The Reganism of the 1980′s saw a political turn to the right. Economist Milton Friedman endorsed this change in the 1980′s with the famous TV series “Free to Choose.” Paul Krugman, in his editorial in the New York Times on Friday, argued that “Free to Choose” is really a platitude for “Free to Die.” He referred to Monday’s G.O.P. presidential debate when CNN’s Wolf Blitzer asked Representative Ron Paul what we should do if a 30-year-old man who chose not to purchase health insurance suddenly found himself in need of six months of intensive care. Mr. Paul replied, “That’s what freedom is all about — taking your own risks.” Mr. Blitzer pressed him again, asking whether “society should just let him die.” The crowd erupted with cheers and shouts of “Yeah!”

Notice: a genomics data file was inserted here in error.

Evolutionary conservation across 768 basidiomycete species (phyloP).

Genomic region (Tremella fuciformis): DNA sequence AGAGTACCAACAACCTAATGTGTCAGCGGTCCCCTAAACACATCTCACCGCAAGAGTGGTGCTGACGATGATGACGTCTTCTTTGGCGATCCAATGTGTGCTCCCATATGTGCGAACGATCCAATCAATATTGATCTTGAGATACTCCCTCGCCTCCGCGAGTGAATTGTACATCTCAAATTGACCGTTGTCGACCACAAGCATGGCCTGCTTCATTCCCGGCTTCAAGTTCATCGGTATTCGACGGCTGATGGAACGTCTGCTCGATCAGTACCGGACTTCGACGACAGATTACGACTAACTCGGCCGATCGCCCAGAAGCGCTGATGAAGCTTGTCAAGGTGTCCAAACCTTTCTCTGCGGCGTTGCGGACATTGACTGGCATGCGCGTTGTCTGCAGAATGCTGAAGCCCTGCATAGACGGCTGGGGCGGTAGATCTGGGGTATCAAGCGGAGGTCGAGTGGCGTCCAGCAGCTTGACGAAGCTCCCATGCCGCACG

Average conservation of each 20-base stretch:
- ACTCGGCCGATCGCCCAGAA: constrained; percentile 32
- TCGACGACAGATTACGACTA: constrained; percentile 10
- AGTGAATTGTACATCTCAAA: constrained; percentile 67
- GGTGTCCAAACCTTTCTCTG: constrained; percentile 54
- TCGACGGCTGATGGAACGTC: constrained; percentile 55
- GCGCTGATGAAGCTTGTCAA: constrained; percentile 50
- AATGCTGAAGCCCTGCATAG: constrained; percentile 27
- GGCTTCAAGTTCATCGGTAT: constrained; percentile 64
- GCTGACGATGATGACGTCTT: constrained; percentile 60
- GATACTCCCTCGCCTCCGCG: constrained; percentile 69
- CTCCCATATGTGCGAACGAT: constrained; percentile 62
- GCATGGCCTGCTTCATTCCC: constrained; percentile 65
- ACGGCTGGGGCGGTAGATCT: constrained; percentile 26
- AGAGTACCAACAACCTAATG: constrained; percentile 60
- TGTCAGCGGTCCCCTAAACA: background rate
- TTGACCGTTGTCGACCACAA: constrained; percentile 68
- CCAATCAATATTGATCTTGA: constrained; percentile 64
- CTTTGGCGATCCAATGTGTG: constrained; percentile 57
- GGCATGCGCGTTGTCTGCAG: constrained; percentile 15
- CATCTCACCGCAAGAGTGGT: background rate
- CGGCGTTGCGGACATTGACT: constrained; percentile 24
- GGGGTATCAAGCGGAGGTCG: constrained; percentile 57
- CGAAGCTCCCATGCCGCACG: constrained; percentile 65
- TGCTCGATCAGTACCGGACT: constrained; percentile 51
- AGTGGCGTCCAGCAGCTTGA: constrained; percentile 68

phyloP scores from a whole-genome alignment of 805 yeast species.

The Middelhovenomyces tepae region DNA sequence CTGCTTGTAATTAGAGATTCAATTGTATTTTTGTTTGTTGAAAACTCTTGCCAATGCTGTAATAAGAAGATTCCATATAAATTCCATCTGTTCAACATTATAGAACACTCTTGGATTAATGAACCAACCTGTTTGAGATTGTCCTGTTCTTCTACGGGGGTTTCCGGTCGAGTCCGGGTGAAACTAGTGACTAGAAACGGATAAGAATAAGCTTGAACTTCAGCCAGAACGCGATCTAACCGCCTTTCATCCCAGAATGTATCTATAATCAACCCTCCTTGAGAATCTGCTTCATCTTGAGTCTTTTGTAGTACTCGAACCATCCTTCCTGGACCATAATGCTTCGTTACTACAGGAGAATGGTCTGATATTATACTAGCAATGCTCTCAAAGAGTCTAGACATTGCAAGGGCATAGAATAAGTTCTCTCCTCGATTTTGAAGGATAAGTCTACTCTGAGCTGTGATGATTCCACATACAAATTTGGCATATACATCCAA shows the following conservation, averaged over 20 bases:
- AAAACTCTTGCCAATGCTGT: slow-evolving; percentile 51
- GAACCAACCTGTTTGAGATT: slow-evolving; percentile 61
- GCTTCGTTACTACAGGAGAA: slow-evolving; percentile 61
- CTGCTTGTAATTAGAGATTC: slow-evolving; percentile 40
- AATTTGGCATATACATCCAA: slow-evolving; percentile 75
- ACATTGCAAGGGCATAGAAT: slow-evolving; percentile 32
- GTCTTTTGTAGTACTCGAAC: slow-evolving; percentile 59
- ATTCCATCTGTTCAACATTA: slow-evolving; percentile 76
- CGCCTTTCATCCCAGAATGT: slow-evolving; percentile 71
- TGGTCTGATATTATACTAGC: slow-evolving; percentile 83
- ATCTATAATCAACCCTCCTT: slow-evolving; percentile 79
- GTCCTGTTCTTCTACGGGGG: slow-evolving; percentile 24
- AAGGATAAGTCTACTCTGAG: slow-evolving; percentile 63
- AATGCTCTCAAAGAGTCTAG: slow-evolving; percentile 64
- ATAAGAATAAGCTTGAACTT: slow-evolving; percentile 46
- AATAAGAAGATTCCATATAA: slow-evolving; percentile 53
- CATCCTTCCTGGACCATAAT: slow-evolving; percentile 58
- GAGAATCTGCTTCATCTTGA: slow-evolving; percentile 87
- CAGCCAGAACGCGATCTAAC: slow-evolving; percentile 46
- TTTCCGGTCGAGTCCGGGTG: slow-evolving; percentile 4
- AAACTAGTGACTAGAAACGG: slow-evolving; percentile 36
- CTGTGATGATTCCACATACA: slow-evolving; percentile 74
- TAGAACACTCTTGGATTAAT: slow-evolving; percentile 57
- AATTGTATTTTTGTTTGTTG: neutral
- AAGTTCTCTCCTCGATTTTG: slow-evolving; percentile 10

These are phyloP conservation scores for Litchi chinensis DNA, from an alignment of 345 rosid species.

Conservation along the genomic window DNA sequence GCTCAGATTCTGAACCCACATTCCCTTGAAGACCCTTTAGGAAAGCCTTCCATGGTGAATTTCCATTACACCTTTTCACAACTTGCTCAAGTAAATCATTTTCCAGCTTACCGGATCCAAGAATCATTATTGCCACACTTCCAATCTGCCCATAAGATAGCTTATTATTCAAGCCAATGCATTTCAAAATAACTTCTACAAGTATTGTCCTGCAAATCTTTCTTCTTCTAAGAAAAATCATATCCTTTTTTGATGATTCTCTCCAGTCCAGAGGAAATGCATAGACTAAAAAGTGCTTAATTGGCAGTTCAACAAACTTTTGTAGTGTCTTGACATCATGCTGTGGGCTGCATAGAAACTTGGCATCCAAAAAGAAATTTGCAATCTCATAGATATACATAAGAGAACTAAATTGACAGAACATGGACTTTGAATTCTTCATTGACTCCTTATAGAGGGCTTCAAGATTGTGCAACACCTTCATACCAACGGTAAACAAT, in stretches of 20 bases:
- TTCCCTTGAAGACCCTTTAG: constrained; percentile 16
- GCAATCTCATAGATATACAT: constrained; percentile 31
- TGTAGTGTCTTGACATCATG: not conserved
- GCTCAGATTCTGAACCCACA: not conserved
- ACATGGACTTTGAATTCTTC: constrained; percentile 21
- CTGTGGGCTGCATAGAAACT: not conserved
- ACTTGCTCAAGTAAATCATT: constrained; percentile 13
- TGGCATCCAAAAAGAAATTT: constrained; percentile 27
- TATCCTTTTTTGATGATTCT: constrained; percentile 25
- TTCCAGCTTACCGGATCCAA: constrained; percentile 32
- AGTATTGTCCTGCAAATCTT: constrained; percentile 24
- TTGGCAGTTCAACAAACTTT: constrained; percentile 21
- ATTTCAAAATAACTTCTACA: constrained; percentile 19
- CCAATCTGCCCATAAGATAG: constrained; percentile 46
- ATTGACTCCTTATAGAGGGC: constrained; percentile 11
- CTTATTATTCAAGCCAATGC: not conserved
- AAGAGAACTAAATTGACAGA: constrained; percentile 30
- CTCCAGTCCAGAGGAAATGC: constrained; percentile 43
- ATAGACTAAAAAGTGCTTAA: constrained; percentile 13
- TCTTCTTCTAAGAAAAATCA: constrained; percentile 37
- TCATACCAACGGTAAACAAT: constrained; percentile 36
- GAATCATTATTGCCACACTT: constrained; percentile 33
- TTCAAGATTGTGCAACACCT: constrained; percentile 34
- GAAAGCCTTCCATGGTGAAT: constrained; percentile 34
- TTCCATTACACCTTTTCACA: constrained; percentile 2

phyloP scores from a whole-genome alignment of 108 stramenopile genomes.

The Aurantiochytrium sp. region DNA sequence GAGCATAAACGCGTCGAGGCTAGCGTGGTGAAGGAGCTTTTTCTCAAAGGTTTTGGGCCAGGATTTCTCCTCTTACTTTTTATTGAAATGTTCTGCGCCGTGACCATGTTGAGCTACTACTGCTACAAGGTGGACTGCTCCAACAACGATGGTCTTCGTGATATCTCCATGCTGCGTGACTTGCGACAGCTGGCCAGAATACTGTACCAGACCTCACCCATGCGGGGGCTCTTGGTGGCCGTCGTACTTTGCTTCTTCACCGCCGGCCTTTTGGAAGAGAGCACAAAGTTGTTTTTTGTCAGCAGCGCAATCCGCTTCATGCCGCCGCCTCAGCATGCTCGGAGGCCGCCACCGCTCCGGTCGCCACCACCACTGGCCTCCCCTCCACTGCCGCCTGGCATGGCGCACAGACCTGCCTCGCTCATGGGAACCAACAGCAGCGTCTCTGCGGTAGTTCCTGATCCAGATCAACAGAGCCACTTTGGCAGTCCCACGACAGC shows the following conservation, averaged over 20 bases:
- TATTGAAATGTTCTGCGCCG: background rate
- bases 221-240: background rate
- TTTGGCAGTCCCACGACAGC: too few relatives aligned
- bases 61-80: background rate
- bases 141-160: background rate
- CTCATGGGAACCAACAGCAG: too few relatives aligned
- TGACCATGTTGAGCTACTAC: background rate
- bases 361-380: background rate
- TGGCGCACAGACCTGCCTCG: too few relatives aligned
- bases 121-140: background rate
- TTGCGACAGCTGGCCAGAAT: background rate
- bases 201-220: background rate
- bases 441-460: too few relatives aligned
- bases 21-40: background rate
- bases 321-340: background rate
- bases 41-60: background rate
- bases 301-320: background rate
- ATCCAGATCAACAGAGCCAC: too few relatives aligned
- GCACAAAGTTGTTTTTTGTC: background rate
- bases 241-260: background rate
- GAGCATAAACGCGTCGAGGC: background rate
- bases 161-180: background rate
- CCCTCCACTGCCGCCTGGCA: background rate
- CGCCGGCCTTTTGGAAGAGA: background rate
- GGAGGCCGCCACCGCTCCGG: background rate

“Freedom” and “choice” are just words that can easily be manipulated into political jargon by those who may not have the voters’ best interest at heart. Choice is an interesting concept. Yes, there is always a choice. If a robber holds a person at gunpoint, that victim has the choice not to hand over their money and die, but that is not a choice a typical rational person would choose.
Most people do not have the privilege of choice. With regard to health care, very few of those who die from lack of medical care look like Blitzer’s hypothetical individual who could and should have bought insurance. In reality, most uninsured Americans either have low incomes and cannot afford insurance, or are rejected by insurers because they have chronic conditions.
Sometimes freedom and choice are, in fact, mutually exclusive. We live in a free country. In my opinion, to be free is to be able to reach one’s potential without having to worry about basic survival entities such as food and healthcare.
(Photo by seiuhealthcare775nw under a Creative Commons license)